3. Use an elastic hair band to secure the pony tail. A tidy pony tail with hair drawn snugly back is the key to making a good ballet bun.
4. Apply more water or gel to keep the hair neat, and twist the pony tail.
5. Coil the pony tail into a tight circle.
6. Use hair pins all around the coil to secure it to the rest of the hair. Slide each pin through the outer part of the coil, then into the base of the bun.
7. Wrap a fine hair net around the bun. Keep twisting and wrapping so that the hair net tightly secures the bun. Add a few more pins.
8. With long thick hair, you may end up with a bun that will protrude too much. A flatter bun is preferable. To flatten, remove all pins; the hair net will hold the bun. Then flatten the bun and re-pin all around the bun.
9. For extra hold, when the bun and hair are all secure, use hairspray.
Three tips for trying on new pointe shoes:
- Buy new pointe shoes late in the day when the feet are larger.
- A dancer should always try on new shoes in the tights and with the padding she will be wearing in the shoe.
- Pointe shoes should be resized at least every three years throughout a dancers career, even after growth is over. Even in adulthood the feet continue to spread. Resizing should be done even more frequently during adolescent growth spurts.
New shoes should be purchased when:
- the dancer’s old pair no longer fits properly.
- the shoes have softened so much that they no longer provide proper support to the foot on pointe. Usually the tip of the pointe shoe or the shank of the shoe weakens, or “dies”, first.
Important parts of pointe shoes
The 3 most important parts to be familiar with are:
The vamp is the front part of the box, or the part that covers from the tips of your toes to your knuckles. The vamp is mostly referred to, to say how deep it is. This is important and should be relative to the length of your toes.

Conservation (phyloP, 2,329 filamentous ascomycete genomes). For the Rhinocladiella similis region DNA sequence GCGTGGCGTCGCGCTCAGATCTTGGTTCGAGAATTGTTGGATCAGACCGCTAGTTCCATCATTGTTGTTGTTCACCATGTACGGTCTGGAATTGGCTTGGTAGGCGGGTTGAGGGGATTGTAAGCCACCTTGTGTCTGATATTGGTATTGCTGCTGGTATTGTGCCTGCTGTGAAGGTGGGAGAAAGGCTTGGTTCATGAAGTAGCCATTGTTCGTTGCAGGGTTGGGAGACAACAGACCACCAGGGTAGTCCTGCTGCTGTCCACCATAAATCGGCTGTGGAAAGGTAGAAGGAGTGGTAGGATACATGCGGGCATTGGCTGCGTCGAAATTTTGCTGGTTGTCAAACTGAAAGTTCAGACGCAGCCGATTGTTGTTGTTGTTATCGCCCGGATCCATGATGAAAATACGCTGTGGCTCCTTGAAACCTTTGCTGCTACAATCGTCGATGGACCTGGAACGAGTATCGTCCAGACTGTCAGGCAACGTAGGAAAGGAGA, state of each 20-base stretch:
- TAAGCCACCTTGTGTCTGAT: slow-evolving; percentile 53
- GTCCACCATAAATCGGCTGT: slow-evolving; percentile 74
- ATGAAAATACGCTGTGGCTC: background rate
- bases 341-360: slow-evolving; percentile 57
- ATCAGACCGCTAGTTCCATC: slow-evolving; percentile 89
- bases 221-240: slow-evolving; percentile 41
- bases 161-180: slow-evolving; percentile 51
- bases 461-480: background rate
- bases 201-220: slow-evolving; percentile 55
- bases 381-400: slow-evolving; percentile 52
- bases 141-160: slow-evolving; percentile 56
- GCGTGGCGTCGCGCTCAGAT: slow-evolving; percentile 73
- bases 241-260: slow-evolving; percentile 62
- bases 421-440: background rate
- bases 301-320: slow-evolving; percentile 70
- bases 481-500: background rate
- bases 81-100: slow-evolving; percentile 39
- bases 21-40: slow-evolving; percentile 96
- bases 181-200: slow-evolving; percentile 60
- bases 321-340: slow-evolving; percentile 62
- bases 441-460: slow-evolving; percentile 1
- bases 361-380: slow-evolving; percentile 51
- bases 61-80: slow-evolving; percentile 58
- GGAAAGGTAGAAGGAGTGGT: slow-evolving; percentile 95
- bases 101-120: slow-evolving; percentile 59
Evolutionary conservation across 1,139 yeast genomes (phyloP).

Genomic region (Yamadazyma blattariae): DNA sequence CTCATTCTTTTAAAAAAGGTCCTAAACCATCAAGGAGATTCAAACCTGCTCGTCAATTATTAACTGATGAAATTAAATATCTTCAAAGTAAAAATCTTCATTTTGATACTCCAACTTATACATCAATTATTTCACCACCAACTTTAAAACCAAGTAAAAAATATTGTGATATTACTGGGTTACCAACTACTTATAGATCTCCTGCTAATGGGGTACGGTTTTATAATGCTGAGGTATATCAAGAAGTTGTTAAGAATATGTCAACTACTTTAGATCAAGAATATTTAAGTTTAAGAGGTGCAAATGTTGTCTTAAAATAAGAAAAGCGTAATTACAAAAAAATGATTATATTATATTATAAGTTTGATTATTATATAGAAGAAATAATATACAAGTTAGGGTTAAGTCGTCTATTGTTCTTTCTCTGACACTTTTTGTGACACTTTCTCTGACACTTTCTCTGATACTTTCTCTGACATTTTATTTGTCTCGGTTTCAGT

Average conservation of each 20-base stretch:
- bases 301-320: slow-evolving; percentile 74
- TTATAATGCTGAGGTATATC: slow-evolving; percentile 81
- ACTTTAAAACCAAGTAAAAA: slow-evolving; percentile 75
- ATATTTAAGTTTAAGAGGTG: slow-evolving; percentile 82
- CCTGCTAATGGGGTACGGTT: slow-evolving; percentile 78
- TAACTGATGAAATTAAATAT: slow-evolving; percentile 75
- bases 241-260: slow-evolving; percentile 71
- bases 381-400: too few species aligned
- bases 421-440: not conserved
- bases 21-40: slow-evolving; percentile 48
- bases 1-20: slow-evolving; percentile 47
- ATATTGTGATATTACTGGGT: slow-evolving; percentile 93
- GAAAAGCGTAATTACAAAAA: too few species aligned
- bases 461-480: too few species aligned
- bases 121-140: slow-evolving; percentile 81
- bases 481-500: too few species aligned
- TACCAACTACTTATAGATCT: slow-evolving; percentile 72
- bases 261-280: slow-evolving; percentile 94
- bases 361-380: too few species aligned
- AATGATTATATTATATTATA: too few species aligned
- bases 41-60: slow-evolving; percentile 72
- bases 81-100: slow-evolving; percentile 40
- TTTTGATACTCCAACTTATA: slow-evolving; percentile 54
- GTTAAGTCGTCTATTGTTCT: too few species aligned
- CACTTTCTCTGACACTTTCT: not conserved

The shank is the stiff piece that supports your arch. It lies under the insole. Different shoe makers have different stiffness for their shanks.
How to tie pointe shoes
Tying pointe shoes incorrectly can be dangerous and can cause serious injury to the dancer.
- Put the shoe on your foot.
- Tie a double knot on the inside ribbon first and cross it over the arch of your foot and wrap around your ankle completely finishing at the inside of the ankle just before the ankle bone.
- Hold this ribbon firmly and take the outside ribbon and wrap across the arch of your foot and all around your ankle crossing over the other ribbon and finishing at the same point. Both ribbons should be lying smooth over your foot.
- Tie a double knot on the inside of your ankle and tuck the spare ribbon away. Cut this to about 2-3 inches length if the ribbon is quite long. Never tie too tight so your ankle is restricted. When tying your pointe shoe it is more comfortable and secure if you tie while your foot is in the en-pointe position.